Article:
Jerome Bruner: Possible Worlds

By Shlomo Maital

Bruner

Jerome Bruner just passed away. He was 100 years old.

Bruner changed forever the way we see the world and the way we understand human thinking. As a pioneer cognitive psychologist, he helped us rethink the mind as what he calls a “hypothesis generator” – the human can envision “possible worlds” (the title of one of his most famous books.  

   As a child he recalls being influenced by one of his teachers, Ms McNamara, who taught him that “the world is an open question”. And that is how Bruner viewed psychology.   If you deal only with what exists, he noted, then psychology has nothing to do with life.   In giving advice to young psychologists, he urged them, “get out of your office and get into the real world.”  

   His older sister Alice influenced him strongly. She was smarter than me, he recalls, and asked him, “why are you always guessing?”   But Bruner saw the mind as a “hypothesis generator” – as something that asks questions, rather than spews out answers.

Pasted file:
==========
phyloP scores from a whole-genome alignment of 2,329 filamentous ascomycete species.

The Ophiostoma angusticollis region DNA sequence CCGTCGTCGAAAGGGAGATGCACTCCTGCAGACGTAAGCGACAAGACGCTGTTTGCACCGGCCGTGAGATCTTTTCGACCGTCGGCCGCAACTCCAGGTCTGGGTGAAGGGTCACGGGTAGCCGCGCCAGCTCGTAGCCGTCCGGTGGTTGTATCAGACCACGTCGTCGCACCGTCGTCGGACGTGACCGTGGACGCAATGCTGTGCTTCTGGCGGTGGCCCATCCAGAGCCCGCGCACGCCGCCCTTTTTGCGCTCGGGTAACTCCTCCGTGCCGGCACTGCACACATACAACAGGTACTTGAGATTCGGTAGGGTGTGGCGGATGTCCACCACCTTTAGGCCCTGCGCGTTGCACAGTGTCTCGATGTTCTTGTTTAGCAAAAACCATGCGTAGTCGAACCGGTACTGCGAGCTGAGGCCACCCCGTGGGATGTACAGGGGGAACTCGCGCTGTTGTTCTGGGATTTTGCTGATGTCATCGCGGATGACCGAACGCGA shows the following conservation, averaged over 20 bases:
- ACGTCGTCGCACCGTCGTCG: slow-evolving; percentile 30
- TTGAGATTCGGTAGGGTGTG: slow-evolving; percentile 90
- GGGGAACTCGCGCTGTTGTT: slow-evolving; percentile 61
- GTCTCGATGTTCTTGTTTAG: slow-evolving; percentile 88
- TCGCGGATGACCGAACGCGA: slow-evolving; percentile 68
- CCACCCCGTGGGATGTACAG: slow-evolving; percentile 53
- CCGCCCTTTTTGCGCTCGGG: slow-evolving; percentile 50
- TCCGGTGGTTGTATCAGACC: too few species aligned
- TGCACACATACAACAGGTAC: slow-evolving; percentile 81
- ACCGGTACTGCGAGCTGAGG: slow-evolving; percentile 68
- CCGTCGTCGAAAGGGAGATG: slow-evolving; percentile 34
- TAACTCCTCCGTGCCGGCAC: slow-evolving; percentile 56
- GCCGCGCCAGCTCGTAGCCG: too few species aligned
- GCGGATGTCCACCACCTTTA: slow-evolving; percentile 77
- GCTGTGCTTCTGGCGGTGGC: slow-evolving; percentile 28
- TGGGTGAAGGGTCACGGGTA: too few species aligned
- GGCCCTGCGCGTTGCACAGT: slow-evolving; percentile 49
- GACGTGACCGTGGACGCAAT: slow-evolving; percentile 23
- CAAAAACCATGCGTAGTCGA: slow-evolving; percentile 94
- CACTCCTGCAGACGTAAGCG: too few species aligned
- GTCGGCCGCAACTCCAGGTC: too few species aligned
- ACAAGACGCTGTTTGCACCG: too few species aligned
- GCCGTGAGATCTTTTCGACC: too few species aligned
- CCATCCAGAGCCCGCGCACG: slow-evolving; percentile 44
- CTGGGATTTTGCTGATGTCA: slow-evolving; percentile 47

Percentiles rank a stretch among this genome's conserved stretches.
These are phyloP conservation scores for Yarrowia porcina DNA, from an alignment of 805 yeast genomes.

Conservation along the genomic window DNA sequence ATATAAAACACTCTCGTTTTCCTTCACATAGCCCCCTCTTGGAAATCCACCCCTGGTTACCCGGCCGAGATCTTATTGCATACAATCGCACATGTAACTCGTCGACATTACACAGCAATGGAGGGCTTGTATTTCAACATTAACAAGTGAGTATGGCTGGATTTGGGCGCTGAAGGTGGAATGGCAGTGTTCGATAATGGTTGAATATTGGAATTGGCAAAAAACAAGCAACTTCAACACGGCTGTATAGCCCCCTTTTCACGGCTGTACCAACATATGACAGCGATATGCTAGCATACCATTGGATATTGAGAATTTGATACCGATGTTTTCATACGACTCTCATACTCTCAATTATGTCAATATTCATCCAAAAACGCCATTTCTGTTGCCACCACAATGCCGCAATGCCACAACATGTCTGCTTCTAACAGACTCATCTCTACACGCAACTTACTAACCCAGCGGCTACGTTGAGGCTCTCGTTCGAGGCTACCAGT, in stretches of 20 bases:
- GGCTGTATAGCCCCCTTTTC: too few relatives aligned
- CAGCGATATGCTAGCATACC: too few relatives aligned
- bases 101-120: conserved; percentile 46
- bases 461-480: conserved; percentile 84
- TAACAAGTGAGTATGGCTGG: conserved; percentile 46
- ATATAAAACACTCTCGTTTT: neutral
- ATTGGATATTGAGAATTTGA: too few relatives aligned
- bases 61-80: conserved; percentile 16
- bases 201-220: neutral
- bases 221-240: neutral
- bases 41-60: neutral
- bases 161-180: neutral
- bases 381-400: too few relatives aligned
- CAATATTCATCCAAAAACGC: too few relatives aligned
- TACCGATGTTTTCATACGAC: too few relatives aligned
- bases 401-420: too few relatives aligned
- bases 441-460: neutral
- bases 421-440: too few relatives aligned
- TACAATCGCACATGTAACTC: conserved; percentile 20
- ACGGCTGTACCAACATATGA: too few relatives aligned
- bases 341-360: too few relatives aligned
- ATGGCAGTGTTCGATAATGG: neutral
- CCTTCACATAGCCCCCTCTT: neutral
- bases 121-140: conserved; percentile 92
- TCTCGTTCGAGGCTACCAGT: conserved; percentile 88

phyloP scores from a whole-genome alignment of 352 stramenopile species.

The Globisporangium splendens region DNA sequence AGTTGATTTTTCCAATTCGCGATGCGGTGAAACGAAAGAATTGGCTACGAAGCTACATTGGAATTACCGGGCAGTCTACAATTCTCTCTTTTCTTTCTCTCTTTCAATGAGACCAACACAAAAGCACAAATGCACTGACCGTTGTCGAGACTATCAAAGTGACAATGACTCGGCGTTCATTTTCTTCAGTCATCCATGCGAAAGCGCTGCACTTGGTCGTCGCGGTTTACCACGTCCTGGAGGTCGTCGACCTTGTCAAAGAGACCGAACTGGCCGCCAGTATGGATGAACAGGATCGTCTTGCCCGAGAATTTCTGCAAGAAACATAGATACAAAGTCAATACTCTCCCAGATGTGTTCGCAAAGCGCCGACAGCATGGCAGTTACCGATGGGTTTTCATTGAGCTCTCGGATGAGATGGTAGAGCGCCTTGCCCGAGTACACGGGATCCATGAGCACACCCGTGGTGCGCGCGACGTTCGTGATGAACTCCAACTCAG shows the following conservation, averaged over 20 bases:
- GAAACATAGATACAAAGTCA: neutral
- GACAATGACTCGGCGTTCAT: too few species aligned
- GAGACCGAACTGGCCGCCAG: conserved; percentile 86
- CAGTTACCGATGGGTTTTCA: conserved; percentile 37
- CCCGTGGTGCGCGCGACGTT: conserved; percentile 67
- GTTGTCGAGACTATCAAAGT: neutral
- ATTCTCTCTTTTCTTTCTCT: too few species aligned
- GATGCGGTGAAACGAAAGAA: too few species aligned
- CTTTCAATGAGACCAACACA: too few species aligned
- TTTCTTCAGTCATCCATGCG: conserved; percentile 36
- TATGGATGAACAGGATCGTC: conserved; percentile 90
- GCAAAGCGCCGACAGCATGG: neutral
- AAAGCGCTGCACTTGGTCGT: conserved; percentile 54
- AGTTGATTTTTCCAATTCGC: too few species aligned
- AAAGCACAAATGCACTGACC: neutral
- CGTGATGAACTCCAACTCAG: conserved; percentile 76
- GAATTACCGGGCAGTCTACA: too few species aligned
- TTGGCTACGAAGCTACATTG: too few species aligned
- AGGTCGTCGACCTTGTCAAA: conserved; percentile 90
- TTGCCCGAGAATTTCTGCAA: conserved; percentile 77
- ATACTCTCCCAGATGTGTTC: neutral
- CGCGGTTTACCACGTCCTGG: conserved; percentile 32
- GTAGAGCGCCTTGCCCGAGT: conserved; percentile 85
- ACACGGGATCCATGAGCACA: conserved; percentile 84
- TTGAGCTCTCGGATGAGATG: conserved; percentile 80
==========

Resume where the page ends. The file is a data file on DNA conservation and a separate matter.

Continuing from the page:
He had a lifelong love of sailing. Sailing for him was a metaphor of life. You sail in an unpredictable environment, when the wind can change at any moment, and you have the illusion of control,   adjusting the sails, etc., but it’s only an illusion.

     I personally embrace Bruner’s landmark article The Narrative Construction of Reality (1991), because I’ve come to believe, as Bruner showed, that we understand reality by telling ourselves stories – about ourselves, about others, about how things work. And some of those stories are fiction, made-up, “possible worlds”, this is called creativity and entrepreneurship. Entrepreneurs make up a possible world and then make it happen.

   My colleague Arie Ruttenberg defines creativity as “widening the range of choices”. That is,   imaging new possibilities, possible worlds. Bruner supports this.

       From childhood, Bruner had limited vision. But it never hampered him.   He brought common sense and a spirit of rebellion to his discipline, and embraced all other disciplines that he felt were related.   We will miss him.

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